WASHINGTON - President-elect Barack Obama is grabbing the mantle of national leadership in unprecedented ways, creating what has emerged as a virtual parallel presidency just three weeks after his election.
Obama indicated this week that he felt he had no choice. During one of three nationally televised events on the economy in as many days, he said "extraordinary circumstances" had forced his hand.
His actions have drawn the attention of the public, the news media and financial markets, which appear to be responding at least as much to the decisions of the incoming administration as to the one still in power. Since Obama began to reveal the members of his economic team last week, the stock market has rallied by about 15 percent. The Dow Jones industrial average closed up a fourth day in a row Wednesday for the first time since May.
Obama is attempting to reassure a country struggling with the worst economic downturn in decades that "we don't intend to stumble into the next administration," he said.
"People should understand that help is on the way," he said Wednesday in announcing the creation of an Economic Recovery Advisory Board to be led by former Federal Reserve Chairman Paul A. Volcker.
Since late last week, Obama's statements and public appearances have been designed to fill a leadership vacuum and generate public confidence in his abilities as a crisis manager. The moves represent an abrupt shift from a hands-off approach he had announced two weeks earlier.
"It's rather like George Bush has checked out, and if Obama doesn't take more drastic action than he originally promised, he gets blamed for whatever happens," said Paul Light, a New York University professor who specializes in presidential transitions.
New presidents "have tried to stay away from the outgoing administration's policies as much as possible," Light added. "They want to start with a clean slate, and Obama is clearly not starting with a clean slate."
Obama's early focus on the economy, the most difficult issue he is likely to face when he takes office, comes with an unusual twist.
His Treasury secretary-designate, Timothy Geithner, is also a high-level player in the Bush administration's financial-rescue deliberations, as president of the Federal Reserve Bank of New York. That gives the incoming administration a rare opportunity to participate directly in the current government's decisions.
Because Geithner has a seat at the table, "this is not an entirely arms-length transaction" between the Bush and Obama teams, said William Galston, a Clinton White House domestic policy adviser. "This is a complicated and somewhat murky area, and the president-elect is going to have to proceed deliberately. But that seems second nature to him."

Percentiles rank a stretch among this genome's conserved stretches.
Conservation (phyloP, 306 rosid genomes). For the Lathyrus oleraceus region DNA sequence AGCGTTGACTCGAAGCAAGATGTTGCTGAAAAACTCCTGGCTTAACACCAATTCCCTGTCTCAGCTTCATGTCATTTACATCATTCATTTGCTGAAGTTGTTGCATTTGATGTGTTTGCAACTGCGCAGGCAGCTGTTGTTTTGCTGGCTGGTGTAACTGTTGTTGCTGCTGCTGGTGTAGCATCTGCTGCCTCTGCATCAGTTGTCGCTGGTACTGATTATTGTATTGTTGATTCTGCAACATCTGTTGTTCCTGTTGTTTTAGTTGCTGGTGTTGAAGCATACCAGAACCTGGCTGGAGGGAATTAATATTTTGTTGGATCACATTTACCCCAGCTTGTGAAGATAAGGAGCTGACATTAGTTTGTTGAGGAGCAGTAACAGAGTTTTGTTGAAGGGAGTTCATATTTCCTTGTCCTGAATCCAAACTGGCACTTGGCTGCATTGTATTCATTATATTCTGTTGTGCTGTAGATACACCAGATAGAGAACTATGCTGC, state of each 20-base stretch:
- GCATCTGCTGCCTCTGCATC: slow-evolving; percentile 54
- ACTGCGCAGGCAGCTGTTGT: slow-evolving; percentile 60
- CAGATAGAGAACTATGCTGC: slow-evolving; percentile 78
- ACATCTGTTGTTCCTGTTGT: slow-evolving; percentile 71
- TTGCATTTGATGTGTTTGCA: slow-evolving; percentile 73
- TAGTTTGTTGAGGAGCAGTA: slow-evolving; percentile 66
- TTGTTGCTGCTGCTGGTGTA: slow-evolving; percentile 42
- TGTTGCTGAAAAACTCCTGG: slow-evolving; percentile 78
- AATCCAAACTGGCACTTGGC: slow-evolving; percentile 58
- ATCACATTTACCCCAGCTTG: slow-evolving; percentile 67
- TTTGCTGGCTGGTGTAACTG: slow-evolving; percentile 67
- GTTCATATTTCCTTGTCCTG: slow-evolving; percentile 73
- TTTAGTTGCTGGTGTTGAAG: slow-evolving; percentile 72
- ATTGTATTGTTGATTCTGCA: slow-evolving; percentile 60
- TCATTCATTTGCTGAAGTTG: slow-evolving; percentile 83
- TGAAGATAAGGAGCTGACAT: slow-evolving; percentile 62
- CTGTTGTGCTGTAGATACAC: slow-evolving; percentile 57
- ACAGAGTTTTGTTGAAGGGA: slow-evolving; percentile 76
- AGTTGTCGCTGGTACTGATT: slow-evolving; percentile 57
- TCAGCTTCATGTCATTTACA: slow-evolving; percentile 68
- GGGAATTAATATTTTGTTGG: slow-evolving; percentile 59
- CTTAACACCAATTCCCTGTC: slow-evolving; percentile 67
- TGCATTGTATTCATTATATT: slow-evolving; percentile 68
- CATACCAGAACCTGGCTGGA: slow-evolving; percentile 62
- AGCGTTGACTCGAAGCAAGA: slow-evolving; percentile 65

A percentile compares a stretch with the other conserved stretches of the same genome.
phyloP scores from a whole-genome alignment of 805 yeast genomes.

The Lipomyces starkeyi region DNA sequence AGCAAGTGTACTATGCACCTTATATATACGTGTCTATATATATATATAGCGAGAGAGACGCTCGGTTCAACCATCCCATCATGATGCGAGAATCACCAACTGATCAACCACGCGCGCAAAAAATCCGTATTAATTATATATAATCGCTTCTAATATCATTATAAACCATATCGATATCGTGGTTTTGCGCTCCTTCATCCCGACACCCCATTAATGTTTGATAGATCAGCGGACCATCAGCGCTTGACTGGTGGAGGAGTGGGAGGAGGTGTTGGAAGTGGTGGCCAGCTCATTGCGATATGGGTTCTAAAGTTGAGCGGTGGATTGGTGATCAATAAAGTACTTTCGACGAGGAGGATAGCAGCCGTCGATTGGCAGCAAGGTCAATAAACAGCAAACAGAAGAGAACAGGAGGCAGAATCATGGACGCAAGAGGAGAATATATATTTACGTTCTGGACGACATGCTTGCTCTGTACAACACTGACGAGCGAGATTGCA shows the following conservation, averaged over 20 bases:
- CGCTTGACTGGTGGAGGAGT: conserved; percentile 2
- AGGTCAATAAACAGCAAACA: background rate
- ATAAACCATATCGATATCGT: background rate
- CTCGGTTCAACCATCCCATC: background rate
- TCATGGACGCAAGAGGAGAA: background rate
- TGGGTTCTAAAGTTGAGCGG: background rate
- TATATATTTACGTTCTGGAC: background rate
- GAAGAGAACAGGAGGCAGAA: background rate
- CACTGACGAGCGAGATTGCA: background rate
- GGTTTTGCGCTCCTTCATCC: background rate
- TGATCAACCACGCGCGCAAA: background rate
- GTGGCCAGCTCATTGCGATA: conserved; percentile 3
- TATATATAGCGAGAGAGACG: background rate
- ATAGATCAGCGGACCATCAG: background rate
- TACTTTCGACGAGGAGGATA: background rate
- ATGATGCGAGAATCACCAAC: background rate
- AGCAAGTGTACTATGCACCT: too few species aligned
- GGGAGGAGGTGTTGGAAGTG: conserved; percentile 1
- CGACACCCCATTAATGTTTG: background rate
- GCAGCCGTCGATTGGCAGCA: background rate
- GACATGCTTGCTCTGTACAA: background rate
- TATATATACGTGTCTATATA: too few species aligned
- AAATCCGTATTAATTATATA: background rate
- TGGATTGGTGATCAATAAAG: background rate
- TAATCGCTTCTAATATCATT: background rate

Also blurring the line: Obama's widely reported intention to keep Defense Secretary Robert M. Gates in office to oversee U.S. military forces in Iraq and Afghanistan.
Obama began shifting to a take-charge approach last weekend, when he announced a plan for creating 2.5 million jobs. This week, he indicated that he is preparing a major economic stimulus package that the new Congress, which takes office in early January, could act on even before he is sworn in as president.
On Tuesday, he plans to meet with governors of both parties in Philadelphia to discuss the worsening financial squeeze that most states are experiencing.
Obama's leadership efforts provide a counterpoint to those of the current administration, which has nearly two months left.
Treasury Secretary Henry M Paulson Jr. has largely been the face of the Bush response to the economic crisis, and Bush's efforts to spur public confidence in his ability to deal with the crisis have been notably unproductive. Bush said this week that there was close cooperation between his administration and his successor's and that he was keeping Obama informed of any big decisions he makes.
While Obama was introducing the latest members of his economic team in Chicago this week, Bush was on a pre-Thanksgiving holiday visit to an Army base in Kentucky. Two days ago, Bush altered his schedule to let Obama's economic announcement take precedence over his ceremonial pardoning of a turkey at the White House.
Obama had hoped to remain in the background during the transition. In his first postelection news conference, he emphasized that the United States has only one president, a ritualistic statement widely applauded as appropriate for a newly elected president.
Obama repeated the axiom this week, after a reporter asked him to square his recent high-profile approach with his earlier remark.
Referring to himself in the third person, Obama said it was "important, given the uncertainty in the markets and given the very legitimate anxiety that the American people are feeling, that they know that their new president has a plan and is going to act swiftly and boldly."
Many, including members of the incoming and outgoing administrations, have likened the current economic upheaval to the plight that Franklin D. Roosevelt faced when took office in the depths of the Great Depression.
Roosevelt adopted a strict hands-off approach to the policies of his predecessor, Herbert Hoover, during the transition period. By the time Roosevelt became president, in March, the economic situation had become more dire. The 20th Amendment, drafted largely to shrink the four-month transition to fit modern government needs, advanced the inauguration to Jan. 20, beginning in 1937.
The risks for Obama in maintaining a remote stance from the government's actions are complicated by the demands of 24-hour communications worldwide and a tightly woven global financial system.
As president-elect, "you continually have to send signals that you know what you're doing," said Martha Kumar, a Towson University professor who directs the scholarly White House Transition Project.